• While interplay between BRCA1 and AURKA-RHAMM-TPX2-TUBG1 regulates mammary epithelial polarization, common genetic variation in HMMR (gene product RHAMM) may be associated with risk of breast cancer in BRCA1 mutation carriers. Following on these observations, we further assessed the link between the AURKA-HMMR-TPX2-TUBG1 functional module and risk of breast cancer in BRCA1 or BRCA2 mutation carriers. Forty-one single nucleotide polymorphisms (SNPs) were genotyped in 15,252 BRCA1 and 8,211 BRCA2 mutation carriers and subsequently analyzed using a retrospective likelihood approach. The association of HMMR rs299290 with breast cancer risk in BRCA1 mutation carriers was confirmed: per-allele hazard ratio (HR) = 1.10, 95% confidence interval (CI) 1.04 - 1.15, p = 1.9 x 10(-4) (false discovery rate (FDR)-adjusted p = 0.043). Variation in CSTF1, located next to AURKA, was also found to be associated with breast cancer risk in BRCA2 mutation carriers: rs2426618 per-allele HR = 1.10, 95% CI 1.03 - 1.16, p = 0.005 (FDR-adjusted p = 0.045). Assessment of pairwise interactions provided suggestions (FDR-adjusted p(interaction) values greater than 0.05) for deviations from the multiplicative model for rs299290 and CSTF1 rs6064391, and rs299290 and TUBG1 rs11649877 in both BRCA1 and BRCA2 mutation carriers. Following these suggestions, the expression of HMMR and AURKA or TUBG1 in sporadic breast tumors was found to potentially interact, influencing patients survival. Together, the results of this study support the hypothesis of a causative link between altered function of AURKA-HMMR-TPX2-TUBG1 and breast carcinogenesis in BRCA1/2 mutation carriers.
6.
  • Blein, Sophie, et al. (författare)
  • An original phylogenetic approach identified mitochondrial haplogroup T1a1 as inversely associated with breast cancer risk in BRCA2 mutation carriers.
  • 2015
  • Ingår i: Breast Cancer Research. - BioMed Central. - 1465-5411. ; 17:1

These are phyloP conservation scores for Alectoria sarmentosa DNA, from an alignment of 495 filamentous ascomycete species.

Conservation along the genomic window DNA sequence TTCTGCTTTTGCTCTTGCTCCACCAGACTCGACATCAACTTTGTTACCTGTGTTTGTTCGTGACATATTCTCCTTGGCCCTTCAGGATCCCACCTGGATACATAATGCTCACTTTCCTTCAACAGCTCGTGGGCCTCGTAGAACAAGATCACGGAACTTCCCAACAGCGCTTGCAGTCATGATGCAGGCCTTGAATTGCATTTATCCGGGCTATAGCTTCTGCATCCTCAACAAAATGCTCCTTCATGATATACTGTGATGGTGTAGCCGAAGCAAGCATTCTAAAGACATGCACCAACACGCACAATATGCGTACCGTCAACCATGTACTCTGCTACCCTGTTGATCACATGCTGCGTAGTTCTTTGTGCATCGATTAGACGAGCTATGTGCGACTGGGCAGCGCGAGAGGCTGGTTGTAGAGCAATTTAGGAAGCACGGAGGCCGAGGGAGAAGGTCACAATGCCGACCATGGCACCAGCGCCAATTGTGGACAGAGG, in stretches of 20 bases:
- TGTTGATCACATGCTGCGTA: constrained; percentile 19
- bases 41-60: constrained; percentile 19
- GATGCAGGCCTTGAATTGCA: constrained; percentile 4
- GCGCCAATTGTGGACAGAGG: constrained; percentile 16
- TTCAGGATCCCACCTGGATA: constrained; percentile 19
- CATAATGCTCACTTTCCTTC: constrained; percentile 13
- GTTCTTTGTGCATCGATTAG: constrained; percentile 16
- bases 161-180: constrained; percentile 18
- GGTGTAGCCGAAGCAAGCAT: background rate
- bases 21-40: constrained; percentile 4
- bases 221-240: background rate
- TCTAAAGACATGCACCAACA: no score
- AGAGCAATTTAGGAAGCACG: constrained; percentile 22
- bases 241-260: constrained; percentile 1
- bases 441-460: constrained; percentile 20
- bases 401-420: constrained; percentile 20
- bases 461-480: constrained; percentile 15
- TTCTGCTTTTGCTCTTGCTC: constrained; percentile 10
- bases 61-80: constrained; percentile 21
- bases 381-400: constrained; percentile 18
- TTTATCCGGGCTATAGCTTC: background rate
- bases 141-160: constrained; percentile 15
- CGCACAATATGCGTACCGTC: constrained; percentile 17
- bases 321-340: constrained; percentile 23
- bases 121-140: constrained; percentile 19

• Tidskriftsartikel (refereegranskat)abstract
    • Individuals carrying pathogenic mutations in BRCA1/2 genes have a high lifetime risk of breast cancer. BRCA1 and BRCA2 are involved in DNA double strand break repair, DNA alterations that can be caused by exposure to reactive oxygen species, a main source of which are mitochondria. Mitochondrial genome variations affect electron transport chain efficiency and reactive oxygen species production. Individuals from different mitochondrial haplogroups differ in their metabolism and sensitivity to oxidative stress. Variability in mitochondrial genetic background can alter reactive oxygen species production, leading to cancer risk. Here we test the hypothesis that mitochondrial haplogroups modify breast cancer risk in BRCA1/2 mutation carriers.
7.
  • Couch, Fergus J., et al. (författare)
  • Genome-Wide Association Study in BRCA1 Mutation Carriers Identifies Novel Loci Associated with Breast and Ovarian Cancer Risk
  • 2013
  • Ingår i: PLOS Genetics. - Public Library of Science. - 1553-7390. ; 9:3
  • Tidskriftsartikel (refereegranskat)abstract
    • BRCA1-associated breast and ovarian cancer risks can be modified by common genetic variants. To identify further cancer risk-modifying loci, we performed a multi-stage GWAS of 11,705 BRCA1 carriers (of whom 5,920 were diagnosed with breast and 1,839 were diagnosed with ovarian cancer), with a further replication in an additional sample of 2,646 BRCA1 carriers. We identified a novel breast cancer risk modifier locus at 1q32 for BRCA1 carriers (rs2290854, P = 2.7×10−8, HR = 1.14, 95% CI: 1.09–1.20). In addition, we identified two novel ovarian cancer risk modifier loci: 17q21.31 (rs17631303, P = 1.4×10−8, HR = 1.27, 95% CI: 1.17–1.38) and 4q32.3 (rs4691139, P = 3.4×10−8, HR = 1.20, 95% CI: 1.17–1.38). The 4q32.3 locus was not associated with ovarian cancer risk in the general population or BRCA2 carriers, suggesting a BRCA1-specific association. The 17q21.31 locus was also associated with ovarian cancer risk in 8,211 BRCA2 carriers (P = 2×10−4). These loci may lead to an improved understanding of the etiology of breast and ovarian tumors in BRCA1 carriers. Based on the joint distribution of the known BRCA1 breast cancer risk-modifying loci, we estimated that the breast cancer lifetime risks for the 5% of BRCA1 carriers at lowest risk are 28%–50% compared to 81%–100% for the 5% at highest risk. Similarly, based on the known ovarian cancer risk-modifying loci, the 5% of BRCA1 carriers at lowest risk have an estimated lifetime risk of developing ovarian cancer of 28% or lower, whereas the 5% at highest risk will have a risk of 63% or higher. Such differences in risk may have important implications for risk prediction and clinical management for BRCA1 carriers.